La Bayadère - Nureyev's choreography


la bayadere rudolf noureev

Music : Ludwig Minkus - Choreography : Ruldof Nureyev after Marius Petipa - Set : Ezio Frigerio

A ballet dated 1877 handed down through tradition

The Grand ballet performed La Bayadère in 1877 at the Grand Theatre in Saint Petersburg and immediately became one of the greatest successes of the French chorographer, Marius Petipa – who lived in Russia – just after his production of Sleeping Beauty (1890) and Swan Lake (1895).
The action was enough to attract spectators with its exotic atmosphere, the mystery of India formed a backdrop to the impossible love between the sacred dancer Nikiya and Solor, the warrior.

This ballet had never been seen by the Western public until the Leningrad Kirov performed The Kingdom of the Shades for the first time in 1961, at the Palais Garnier in Paris, with Rudolf Nureyev – then aged 23 – who caused a real stir.

Up until 1961, when the Kirov danced The Kingdom of the Shades in Paris, this ballet was unknown.

Following this, it was only the « Shades » scene taken from Act III that was presented in Europe. Rudolf Nureyev first of all mounted it for the Royal Ballet in London in 1963 and – at the invitation of Rolf Liebermann – for the Paris Opera Ballet in 1974.

The version of La Bayadère which is still danced at the Kirov (now called the Maryinsky Theatre in St. Petersburg) has been handed down according to tradition and time has therefore added a few modifications, especially to the leading male role. It is based essentially on the choreography re-worked by Vakhtang Tchaoukiani and Vladimir Ponomarev in 1941.


“… the premiere of La Bayadère was more than a ballet for Rudolf and everybody around. This is the idea that I love about La Bayadère — that you have someone approaching death, who is dying, and instead of his death, he gives us this wonderful ballet. "- Laurent Hilaire

Rudolf Nureyev’s version created at the Paris Opera (1992)

After Natalia Makarova, who choreographed her own version (with additional music in the final act) for the American Ballet Theatre in New York in 1980, and Youri Grigorovich, who mounted a traditional Bayadère for the Bolshoi in Moscow in 1991, the production by Rudolf Nureyev – who nurtured a project to re-stage the original choreography (using Petipa’s notes and Minkus’ original music) – was the first three-act version of La Bayadère, danced in Paris.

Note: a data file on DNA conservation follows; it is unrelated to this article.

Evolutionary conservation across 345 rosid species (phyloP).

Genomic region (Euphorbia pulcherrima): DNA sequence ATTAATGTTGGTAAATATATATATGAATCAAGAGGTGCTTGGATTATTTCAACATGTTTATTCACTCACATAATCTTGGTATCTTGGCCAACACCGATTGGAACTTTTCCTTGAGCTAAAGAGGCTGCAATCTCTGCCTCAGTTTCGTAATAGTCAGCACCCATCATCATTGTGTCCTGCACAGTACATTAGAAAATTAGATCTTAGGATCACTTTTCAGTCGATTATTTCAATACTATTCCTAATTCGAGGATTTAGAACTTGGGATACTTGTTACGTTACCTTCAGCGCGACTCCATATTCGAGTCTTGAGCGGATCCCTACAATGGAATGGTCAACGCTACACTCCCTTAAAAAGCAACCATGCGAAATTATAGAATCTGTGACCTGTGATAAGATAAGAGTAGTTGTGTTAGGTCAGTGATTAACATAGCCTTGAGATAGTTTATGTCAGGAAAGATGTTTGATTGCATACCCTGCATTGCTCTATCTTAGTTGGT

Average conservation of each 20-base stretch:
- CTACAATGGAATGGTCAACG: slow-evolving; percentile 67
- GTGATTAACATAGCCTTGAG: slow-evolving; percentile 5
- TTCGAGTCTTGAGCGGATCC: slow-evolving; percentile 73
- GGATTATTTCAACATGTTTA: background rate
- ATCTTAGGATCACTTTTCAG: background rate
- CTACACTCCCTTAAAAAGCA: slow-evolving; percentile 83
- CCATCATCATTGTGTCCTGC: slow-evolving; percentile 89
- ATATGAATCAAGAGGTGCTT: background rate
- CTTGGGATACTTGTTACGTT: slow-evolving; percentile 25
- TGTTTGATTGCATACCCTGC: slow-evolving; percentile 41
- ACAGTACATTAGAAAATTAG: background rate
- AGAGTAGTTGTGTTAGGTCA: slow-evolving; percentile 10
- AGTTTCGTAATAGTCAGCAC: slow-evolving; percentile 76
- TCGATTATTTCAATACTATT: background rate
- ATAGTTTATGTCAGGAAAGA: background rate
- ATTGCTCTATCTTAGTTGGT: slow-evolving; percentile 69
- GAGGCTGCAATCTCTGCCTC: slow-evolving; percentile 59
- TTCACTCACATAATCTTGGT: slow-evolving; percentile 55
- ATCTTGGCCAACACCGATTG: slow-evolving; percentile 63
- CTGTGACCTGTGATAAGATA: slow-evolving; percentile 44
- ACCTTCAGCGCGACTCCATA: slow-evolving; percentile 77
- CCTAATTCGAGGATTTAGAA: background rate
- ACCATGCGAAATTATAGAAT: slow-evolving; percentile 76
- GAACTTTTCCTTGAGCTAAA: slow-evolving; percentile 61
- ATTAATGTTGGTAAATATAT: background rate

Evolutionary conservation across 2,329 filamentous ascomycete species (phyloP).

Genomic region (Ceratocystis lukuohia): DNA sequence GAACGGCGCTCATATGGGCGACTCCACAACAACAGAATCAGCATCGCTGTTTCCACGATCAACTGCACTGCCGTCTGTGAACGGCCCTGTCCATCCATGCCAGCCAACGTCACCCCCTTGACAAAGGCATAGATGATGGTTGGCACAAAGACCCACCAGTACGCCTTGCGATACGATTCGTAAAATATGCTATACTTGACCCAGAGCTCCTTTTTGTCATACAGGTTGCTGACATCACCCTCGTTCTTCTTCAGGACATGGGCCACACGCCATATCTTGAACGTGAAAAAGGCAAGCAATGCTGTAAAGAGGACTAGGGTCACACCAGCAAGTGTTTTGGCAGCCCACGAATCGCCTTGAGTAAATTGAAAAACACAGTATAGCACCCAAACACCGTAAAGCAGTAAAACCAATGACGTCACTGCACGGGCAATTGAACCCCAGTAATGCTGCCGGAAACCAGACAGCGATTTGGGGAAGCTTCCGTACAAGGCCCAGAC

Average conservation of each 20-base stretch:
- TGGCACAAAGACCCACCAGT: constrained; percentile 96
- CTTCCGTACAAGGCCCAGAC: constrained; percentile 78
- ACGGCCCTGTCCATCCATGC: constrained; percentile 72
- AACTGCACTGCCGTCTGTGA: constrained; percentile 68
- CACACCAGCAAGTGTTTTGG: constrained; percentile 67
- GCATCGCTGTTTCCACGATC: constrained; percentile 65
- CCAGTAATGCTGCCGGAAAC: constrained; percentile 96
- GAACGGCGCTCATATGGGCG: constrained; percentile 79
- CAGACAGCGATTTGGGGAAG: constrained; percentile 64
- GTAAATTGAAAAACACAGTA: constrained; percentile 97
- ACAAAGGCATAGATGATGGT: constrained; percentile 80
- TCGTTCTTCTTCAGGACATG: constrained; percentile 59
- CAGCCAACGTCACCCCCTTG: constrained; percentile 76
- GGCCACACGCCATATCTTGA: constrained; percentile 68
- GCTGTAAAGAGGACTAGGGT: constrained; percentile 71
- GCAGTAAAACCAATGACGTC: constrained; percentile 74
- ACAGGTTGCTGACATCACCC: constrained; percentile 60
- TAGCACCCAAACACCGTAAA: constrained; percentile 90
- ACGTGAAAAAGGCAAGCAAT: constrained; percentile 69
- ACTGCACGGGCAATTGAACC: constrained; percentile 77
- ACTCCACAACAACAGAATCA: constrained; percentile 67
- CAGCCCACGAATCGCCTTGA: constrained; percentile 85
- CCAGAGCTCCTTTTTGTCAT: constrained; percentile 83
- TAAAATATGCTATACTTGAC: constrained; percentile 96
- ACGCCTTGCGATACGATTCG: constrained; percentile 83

On October 8th 1992 at the Palais Garnier, La Bayadère, a ballet in three acts by Rudolf Nureyev was created with the assistance of Ninel Kourgapkina, who was his partner at the Kirov, of Patrice Bart, the Ballet Master and Patricia Ruanne and Aleth Francillon.
In this version, Rudolf Nureyev returned to the Minkus’ original score and arrangement, enhanced by the odd linking measure composed by John Lanchbery. Since he could not create the fourth act (for technical reasons, but also because of his failing health) after Petipa (the temple collapsing, the anger of the gods following la Bayadère’s death) because Minkus’ original music and the choreography had been lost since 1919, Rudolf Nureyev ended his ballet with the « Shades » act (wholly by Petipa, with the exception of Solor’s entrance and variation).


The first two acts were entirely re-staged by Nureyev using the Kirov version as his reference ; and so we find the Fakirs’ dagger dance in Act I, the adagio (Nikiya and a slave) added to Act I by Konstantin Sergueyev in 1954 for Natalia Doudinskaya to music borrowed from La Esmeralda (Cesare Pugni), the Fans and the Parrot dance in Act II, the Little Negroes, the « Manou » dance, the Indian dance and Solor’s variation (II, N°s 13) and the Pas de Six brought back into the second act by Tchaboukiani (II, N°s 10-11-12), the bronze Idol’s variation from the second act choreographed by Nikolaï Zoubkovski in 1948 and Nikiya’s coda with the flower basket.

Nureyev’s production of La Bayadère thus forms a sort of synthesis of the transmission of the ballet through several generations ; Petipa’s original is gradually enriched by successive revisions and additions made by dancers and chorographers of the Kirov/Maryinsky, over more than a hundred years.

As was his custom, Nureyev also « signed » the ballet, by choreographing several scenes that were no more than pantomime, such as Solor smoking the narghile and dreaming in his room, summoning up the « vision » of the Shades in Act III (solo with cape). He also created dances for Solor’s friends (in Act I, at the Rajah’s palace), who had previously been reduced to « extras ». J.L.B.

La Bayadère was also the final task in a life totally devoted to the dance: Rudolf Nureyev – in spite of his illness – worked on staging this ballet and attended rehearsals until the opening night on October 8th 1992 at the Palais Garnier.


THE FINAL CURTAIN
After the curtain calls congratulating the soloists, the corps de ballet and the conductor, the curtain rose once again. This time, Rudolf Nureyev was there, dressed up, with a red scarf over his shoulder, taking his bow between Isabelle Guérin and Laurent Hilaire, with Elisabeth Platel at his side. The public fell silent for a moment, hesitant when faced with this brave and illustrious man, thin but standing proud, defying his illness. The audience rose as one and burst into applause.